By Amanda Boyko
The resurgence in popularity that has defined the world of vinyl records in recent years is truly astonishing. The access we have to music digitally in 2016 is unparalleled in convenience and efficiency. Yet, vinyl sales have a “predicted year on year growth of 100%”(McGuinenness, 2014, as cited in Sarpong, Dong, & Appiah, 2015).
I’m sure we all know a ‘millennial’ who has contributed in some way to statistics like this. Personally, I have a friend in his mid-20’s, whose vinyl collection exceeds one thousand records and is the object of infinite envy in our group of friends.
While I currently own a grand total of one vinyl record- that I’ve only listened to a handful of times on my mother’s record player- it was worth it to me to acquire it. I went to the store, stood in line, and bought the vinyl on it’s release date (despite the fact that I had already listened to the record online multiple times). It’s the novelty of it all, and I find myself yearning for more and more vinyl copies of my favourite artists’ albums.
I feel it’s very possible that in future years, print issues of newspapers and magazines will be coveted in the same way, maybe newspaper outlets will have events on release dates of of special issues, at which young people line up to get their hands on a copy. The print copies would probably be more expensive, and much less convenient to obtain than a digital version, but…. so are vinyl records, and this is exactly what’s happening. In fact, on the release date of “A Moon Shaped Pool” on vinyl, Radiohead’s most recent album, independent record stores from around the world took part in an event wherein tracks from the album as well as a live performance were streamed on site, and competitions were held for anyone in attendance. Edmonton’s own, Blackbyrd Moozik participated in this event.
I know that music fans can be a little bit more enthusiastic and involved than those of print media… but like vinyl, aspects of print media that are unappealing or irrelevant to the masses now, will have value in the future.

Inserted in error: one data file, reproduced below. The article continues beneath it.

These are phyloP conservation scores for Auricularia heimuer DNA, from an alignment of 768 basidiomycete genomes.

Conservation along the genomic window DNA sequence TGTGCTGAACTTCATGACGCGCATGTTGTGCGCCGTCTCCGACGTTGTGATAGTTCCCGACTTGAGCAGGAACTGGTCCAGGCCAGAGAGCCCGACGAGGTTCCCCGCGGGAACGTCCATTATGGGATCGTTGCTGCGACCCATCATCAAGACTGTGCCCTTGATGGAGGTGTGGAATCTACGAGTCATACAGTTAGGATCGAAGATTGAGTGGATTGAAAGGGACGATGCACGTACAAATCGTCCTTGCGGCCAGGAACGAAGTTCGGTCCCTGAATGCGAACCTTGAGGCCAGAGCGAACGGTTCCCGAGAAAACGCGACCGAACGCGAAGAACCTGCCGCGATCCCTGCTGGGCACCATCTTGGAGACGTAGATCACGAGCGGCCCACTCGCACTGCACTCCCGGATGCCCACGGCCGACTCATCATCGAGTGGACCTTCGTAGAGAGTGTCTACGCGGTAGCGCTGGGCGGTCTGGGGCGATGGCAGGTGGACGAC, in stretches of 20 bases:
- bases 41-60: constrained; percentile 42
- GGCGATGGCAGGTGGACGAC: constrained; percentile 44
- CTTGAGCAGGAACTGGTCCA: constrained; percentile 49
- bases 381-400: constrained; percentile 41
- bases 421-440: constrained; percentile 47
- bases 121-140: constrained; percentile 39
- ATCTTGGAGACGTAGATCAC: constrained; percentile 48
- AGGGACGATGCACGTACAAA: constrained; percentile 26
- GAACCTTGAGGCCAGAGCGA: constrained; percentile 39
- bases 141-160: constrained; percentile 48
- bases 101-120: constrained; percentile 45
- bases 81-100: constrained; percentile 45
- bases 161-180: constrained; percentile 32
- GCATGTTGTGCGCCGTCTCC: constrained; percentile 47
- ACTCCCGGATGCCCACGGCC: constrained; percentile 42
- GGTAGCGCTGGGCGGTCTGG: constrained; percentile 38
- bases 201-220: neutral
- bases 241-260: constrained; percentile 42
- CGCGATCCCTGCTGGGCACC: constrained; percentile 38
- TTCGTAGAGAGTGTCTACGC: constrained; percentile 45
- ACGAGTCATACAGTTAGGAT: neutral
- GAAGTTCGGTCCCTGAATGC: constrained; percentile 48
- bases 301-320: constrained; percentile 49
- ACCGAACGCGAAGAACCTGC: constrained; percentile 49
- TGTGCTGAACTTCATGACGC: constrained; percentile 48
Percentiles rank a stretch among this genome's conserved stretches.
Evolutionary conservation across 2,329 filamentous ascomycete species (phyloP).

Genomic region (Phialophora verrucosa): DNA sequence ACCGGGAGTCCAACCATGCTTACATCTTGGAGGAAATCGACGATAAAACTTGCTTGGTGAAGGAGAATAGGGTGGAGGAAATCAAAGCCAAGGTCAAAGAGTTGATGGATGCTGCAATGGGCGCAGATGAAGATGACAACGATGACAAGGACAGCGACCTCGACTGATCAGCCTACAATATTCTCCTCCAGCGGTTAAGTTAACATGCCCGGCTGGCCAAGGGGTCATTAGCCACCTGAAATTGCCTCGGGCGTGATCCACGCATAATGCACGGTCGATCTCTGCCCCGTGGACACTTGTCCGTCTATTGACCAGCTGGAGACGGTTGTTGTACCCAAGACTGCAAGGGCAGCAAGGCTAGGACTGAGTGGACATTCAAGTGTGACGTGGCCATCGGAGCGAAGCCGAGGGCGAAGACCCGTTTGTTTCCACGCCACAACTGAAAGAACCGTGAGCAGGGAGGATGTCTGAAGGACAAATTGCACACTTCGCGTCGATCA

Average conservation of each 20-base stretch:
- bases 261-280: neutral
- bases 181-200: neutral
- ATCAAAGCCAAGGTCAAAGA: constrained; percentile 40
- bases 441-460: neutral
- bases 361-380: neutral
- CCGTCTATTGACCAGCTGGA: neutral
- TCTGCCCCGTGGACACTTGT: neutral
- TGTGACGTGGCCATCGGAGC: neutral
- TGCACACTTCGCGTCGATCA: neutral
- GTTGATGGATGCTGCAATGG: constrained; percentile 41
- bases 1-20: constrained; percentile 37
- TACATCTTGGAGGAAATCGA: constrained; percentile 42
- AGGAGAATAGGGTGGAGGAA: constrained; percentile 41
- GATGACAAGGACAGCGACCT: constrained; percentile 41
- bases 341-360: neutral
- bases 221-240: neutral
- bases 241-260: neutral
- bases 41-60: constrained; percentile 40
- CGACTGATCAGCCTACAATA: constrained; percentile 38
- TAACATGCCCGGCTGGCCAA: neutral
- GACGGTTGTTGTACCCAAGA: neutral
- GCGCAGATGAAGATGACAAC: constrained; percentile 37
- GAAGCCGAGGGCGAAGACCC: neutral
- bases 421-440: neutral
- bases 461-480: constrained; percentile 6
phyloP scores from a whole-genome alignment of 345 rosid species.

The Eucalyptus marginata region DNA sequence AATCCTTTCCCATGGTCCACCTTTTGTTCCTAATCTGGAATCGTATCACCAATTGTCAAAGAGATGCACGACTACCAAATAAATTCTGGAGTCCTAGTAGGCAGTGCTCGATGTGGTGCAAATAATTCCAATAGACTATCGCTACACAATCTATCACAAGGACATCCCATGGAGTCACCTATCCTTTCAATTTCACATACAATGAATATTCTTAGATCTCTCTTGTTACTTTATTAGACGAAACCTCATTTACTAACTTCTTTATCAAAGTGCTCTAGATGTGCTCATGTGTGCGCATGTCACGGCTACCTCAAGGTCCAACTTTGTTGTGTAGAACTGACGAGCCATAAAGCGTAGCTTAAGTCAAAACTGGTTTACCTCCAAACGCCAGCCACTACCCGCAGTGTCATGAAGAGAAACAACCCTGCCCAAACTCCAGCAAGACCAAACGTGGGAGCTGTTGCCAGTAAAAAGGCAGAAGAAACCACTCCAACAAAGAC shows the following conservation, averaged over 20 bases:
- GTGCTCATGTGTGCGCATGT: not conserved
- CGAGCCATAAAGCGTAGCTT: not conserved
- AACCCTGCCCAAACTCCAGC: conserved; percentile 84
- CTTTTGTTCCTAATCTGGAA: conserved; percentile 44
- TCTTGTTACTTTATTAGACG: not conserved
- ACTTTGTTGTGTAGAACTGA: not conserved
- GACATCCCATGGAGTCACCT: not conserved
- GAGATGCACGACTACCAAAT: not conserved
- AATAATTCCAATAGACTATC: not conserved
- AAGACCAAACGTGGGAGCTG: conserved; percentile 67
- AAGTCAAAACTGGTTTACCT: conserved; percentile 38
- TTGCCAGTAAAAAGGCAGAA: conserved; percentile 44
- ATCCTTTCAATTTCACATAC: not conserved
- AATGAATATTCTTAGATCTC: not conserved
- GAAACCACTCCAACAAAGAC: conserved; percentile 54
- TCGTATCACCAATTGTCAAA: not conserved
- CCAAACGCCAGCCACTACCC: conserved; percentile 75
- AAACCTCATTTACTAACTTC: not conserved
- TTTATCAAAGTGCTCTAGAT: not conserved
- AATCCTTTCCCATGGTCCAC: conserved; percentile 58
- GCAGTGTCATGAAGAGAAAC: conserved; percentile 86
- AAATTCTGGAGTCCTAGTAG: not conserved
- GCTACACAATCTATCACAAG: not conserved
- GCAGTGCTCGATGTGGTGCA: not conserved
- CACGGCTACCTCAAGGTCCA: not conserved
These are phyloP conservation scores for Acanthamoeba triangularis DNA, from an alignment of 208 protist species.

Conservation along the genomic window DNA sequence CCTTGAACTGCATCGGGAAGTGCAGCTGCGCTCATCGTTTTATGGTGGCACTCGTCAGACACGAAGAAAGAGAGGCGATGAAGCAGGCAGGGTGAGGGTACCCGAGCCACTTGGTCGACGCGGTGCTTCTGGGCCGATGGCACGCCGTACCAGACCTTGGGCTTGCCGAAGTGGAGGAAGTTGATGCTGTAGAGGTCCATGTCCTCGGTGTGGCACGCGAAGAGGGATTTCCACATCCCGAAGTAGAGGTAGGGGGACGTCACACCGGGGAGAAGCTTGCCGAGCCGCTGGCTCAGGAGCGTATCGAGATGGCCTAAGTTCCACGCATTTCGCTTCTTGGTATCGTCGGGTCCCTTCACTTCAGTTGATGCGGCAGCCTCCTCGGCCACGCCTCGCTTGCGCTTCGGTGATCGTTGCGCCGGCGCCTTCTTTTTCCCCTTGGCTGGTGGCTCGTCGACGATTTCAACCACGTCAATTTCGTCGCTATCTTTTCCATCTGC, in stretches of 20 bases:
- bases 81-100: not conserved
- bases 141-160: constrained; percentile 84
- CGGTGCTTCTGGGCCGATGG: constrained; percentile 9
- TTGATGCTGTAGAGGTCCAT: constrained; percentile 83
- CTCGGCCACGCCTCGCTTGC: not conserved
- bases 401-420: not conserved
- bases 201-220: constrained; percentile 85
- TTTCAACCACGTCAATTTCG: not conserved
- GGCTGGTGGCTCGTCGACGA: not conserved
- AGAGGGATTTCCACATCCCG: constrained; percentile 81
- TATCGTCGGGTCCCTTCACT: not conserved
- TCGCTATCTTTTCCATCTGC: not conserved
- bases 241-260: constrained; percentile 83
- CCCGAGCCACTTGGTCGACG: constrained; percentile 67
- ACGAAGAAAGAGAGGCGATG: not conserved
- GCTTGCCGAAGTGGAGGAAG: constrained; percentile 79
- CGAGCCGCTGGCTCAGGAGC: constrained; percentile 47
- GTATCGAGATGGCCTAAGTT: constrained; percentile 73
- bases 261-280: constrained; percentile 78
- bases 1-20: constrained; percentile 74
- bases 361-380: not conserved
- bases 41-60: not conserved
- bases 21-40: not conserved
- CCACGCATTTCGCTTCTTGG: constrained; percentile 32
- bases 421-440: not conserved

“Records facilitate connection via qualities associated with humanity, like creativity and physical presence.” (C. Yochim & Biddinger, 2008)
It may be a niche market but it’s already quite common for people keep, and even frame certain editions of magazines or newspapers that hold some significance to them. I feel that it would be a reasonable prediction to say that fans of a specific writer or publication will be more than inclined to get their hands on print copies of media released in the future, and they will go the extra mile to do so.
I do not feel that print media is dead- if I can go to a house party in 2016 and see my friends clamouring over the record player, eagerly waiting to drop the needle on their favourite vinyl… I believe that 20 years from now, homes will still have subscriptions to newspapers (maybe with less frequent releases), and print magazine collections will be more common and something to display with pride. Whichever form of ‘hipster’ is reigning at the time will be bragging to their friends that the only place they get their news is from the paper itself.
Print will likely never have the same presence in society as it once did, but based on the trends that have made comebacks in recent years, when print does, it will be with strength.
Sarpong, D., Dong, S., & Appiah, G. (2016).‘Vinyl never say die’: The re-incarnation, adoption and diffusion of retro-technologies. Technological Forecasting and Social Change, 103, 109-118. Retrieved from
Yochim, C. E., & Biddinger, M.(2008). ‘It kind of gives you that vintage feel’: vinyl records and the trope of death. Media Culture Society, 30, 183-195. Retrieved from